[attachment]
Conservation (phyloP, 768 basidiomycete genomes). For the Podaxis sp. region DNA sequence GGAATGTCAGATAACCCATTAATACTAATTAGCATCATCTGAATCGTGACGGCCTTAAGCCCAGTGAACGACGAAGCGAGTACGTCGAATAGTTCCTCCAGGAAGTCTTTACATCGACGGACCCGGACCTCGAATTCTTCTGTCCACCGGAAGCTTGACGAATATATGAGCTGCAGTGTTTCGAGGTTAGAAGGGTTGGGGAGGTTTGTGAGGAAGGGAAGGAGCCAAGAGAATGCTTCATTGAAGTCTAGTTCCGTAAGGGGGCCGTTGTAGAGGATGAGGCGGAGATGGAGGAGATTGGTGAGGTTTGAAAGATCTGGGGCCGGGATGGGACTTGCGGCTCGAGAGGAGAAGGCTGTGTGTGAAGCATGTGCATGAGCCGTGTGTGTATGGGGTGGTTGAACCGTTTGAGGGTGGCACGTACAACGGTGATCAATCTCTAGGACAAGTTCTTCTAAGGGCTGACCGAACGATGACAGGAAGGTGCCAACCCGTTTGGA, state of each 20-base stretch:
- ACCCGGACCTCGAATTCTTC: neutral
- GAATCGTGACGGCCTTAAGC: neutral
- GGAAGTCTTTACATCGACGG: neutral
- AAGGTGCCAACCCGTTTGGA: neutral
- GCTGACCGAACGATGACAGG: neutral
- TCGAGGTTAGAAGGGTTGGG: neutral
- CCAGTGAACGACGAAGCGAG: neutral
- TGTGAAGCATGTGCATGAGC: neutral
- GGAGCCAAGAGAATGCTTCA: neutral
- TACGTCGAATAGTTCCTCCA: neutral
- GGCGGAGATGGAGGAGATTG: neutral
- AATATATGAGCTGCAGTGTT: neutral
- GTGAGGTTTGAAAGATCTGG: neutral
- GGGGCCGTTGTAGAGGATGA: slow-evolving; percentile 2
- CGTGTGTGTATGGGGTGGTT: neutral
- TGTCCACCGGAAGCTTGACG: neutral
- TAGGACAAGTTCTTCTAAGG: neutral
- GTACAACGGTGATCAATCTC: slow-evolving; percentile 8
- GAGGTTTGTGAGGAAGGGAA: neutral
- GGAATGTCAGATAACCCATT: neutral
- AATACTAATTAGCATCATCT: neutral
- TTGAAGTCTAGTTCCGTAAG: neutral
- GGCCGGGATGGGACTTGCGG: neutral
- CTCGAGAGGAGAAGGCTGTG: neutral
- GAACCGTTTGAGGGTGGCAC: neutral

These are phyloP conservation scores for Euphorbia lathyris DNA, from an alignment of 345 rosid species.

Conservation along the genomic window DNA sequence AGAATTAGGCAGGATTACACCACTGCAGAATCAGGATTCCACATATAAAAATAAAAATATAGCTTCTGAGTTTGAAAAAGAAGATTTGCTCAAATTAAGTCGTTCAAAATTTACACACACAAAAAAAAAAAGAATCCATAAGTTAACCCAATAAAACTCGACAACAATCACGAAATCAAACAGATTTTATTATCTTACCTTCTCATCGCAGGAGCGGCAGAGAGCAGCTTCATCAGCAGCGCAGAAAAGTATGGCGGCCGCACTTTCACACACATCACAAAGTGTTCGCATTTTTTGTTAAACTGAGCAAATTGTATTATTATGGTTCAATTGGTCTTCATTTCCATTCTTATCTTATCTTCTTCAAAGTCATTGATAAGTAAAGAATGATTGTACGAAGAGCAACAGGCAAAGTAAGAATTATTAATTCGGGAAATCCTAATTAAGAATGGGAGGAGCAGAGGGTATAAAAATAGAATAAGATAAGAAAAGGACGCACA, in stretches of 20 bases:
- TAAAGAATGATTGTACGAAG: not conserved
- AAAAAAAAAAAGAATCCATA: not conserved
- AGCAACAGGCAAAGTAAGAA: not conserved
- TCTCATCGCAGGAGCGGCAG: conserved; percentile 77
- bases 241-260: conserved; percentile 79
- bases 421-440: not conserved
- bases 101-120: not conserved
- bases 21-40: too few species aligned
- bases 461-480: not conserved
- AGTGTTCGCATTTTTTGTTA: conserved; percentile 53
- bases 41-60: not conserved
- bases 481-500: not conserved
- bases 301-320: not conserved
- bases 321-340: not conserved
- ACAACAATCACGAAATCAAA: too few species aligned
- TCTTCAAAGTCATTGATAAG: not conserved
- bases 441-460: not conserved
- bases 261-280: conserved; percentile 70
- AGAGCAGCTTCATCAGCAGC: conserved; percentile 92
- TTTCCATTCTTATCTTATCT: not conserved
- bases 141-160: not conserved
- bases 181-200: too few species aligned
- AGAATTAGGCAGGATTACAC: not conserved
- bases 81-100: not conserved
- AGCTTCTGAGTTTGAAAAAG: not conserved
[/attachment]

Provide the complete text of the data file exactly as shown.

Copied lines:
Conservation (phyloP, 768 basidiomycete genomes). For the Podaxis sp. region DNA sequence GGAATGTCAGATAACCCATTAATACTAATTAGCATCATCTGAATCGTGACGGCCTTAAGCCCAGTGAACGACGAAGCGAGTACGTCGAATAGTTCCTCCAGGAAGTCTTTACATCGACGGACCCGGACCTCGAATTCTTCTGTCCACCGGAAGCTTGACGAATATATGAGCTGCAGTGTTTCGAGGTTAGAAGGGTTGGGGAGGTTTGTGAGGAAGGGAAGGAGCCAAGAGAATGCTTCATTGAAGTCTAGTTCCGTAAGGGGGCCGTTGTAGAGGATGAGGCGGAGATGGAGGAGATTGGTGAGGTTTGAAAGATCTGGGGCCGGGATGGGACTTGCGGCTCGAGAGGAGAAGGCTGTGTGTGAAGCATGTGCATGAGCCGTGTGTGTATGGGGTGGTTGAACCGTTTGAGGGTGGCACGTACAACGGTGATCAATCTCTAGGACAAGTTCTTCTAAGGGCTGACCGAACGATGACAGGAAGGTGCCAACCCGTTTGGA, state of each 20-base stretch:
- ACCCGGACCTCGAATTCTTC: neutral
- GAATCGTGACGGCCTTAAGC: neutral
- GGAAGTCTTTACATCGACGG: neutral
- AAGGTGCCAACCCGTTTGGA: neutral
- GCTGACCGAACGATGACAGG: neutral
- TCGAGGTTAGAAGGGTTGGG: neutral
- CCAGTGAACGACGAAGCGAG: neutral
- TGTGAAGCATGTGCATGAGC: neutral
- GGAGCCAAGAGAATGCTTCA: neutral
- TACGTCGAATAGTTCCTCCA: neutral
- GGCGGAGATGGAGGAGATTG: neutral
- AATATATGAGCTGCAGTGTT: neutral
- GTGAGGTTTGAAAGATCTGG: neutral
- GGGGCCGTTGTAGAGGATGA: slow-evolving; percentile 2
- CGTGTGTGTATGGGGTGGTT: neutral
- TGTCCACCGGAAGCTTGACG: neutral
- TAGGACAAGTTCTTCTAAGG: neutral
- GTACAACGGTGATCAATCTC: slow-evolving; percentile 8
- GAGGTTTGTGAGGAAGGGAA: neutral
- GGAATGTCAGATAACCCATT: neutral
- AATACTAATTAGCATCATCT: neutral
- TTGAAGTCTAGTTCCGTAAG: neutral
- GGCCGGGATGGGACTTGCGG: neutral
- CTCGAGAGGAGAAGGCTGTG: neutral
- GAACCGTTTGAGGGTGGCAC: neutral

These are phyloP conservation scores for Euphorbia lathyris DNA, from an alignment of 345 rosid species.

Conservation along the genomic window DNA sequence AGAATTAGGCAGGATTACACCACTGCAGAATCAGGATTCCACATATAAAAATAAAAATATAGCTTCTGAGTTTGAAAAAGAAGATTTGCTCAAATTAAGTCGTTCAAAATTTACACACACAAAAAAAAAAAGAATCCATAAGTTAACCCAATAAAACTCGACAACAATCACGAAATCAAACAGATTTTATTATCTTACCTTCTCATCGCAGGAGCGGCAGAGAGCAGCTTCATCAGCAGCGCAGAAAAGTATGGCGGCCGCACTTTCACACACATCACAAAGTGTTCGCATTTTTTGTTAAACTGAGCAAATTGTATTATTATGGTTCAATTGGTCTTCATTTCCATTCTTATCTTATCTTCTTCAAAGTCATTGATAAGTAAAGAATGATTGTACGAAGAGCAACAGGCAAAGTAAGAATTATTAATTCGGGAAATCCTAATTAAGAATGGGAGGAGCAGAGGGTATAAAAATAGAATAAGATAAGAAAAGGACGCACA, in stretches of 20 bases:
- TAAAGAATGATTGTACGAAG: not conserved
- AAAAAAAAAAAGAATCCATA: not conserved
- AGCAACAGGCAAAGTAAGAA: not conserved
- TCTCATCGCAGGAGCGGCAG: conserved; percentile 77
- bases 241-260: conserved; percentile 79
- bases 421-440: not conserved
- bases 101-120: not conserved
- bases 21-40: too few species aligned
- bases 461-480: not conserved
- AGTGTTCGCATTTTTTGTTA: conserved; percentile 53
- bases 41-60: not conserved
- bases 481-500: not conserved
- bases 301-320: not conserved
- bases 321-340: not conserved
- ACAACAATCACGAAATCAAA: too few species aligned
- TCTTCAAAGTCATTGATAAG: not conserved
- bases 441-460: not conserved
- bases 261-280: conserved; percentile 70
- AGAGCAGCTTCATCAGCAGC: conserved; percentile 92
- TTTCCATTCTTATCTTATCT: not conserved
- bases 141-160: not conserved
- bases 181-200: too few species aligned
- AGAATTAGGCAGGATTACAC: not conserved
- bases 81-100: not conserved
- AGCTTCTGAGTTTGAAAAAG: not conserved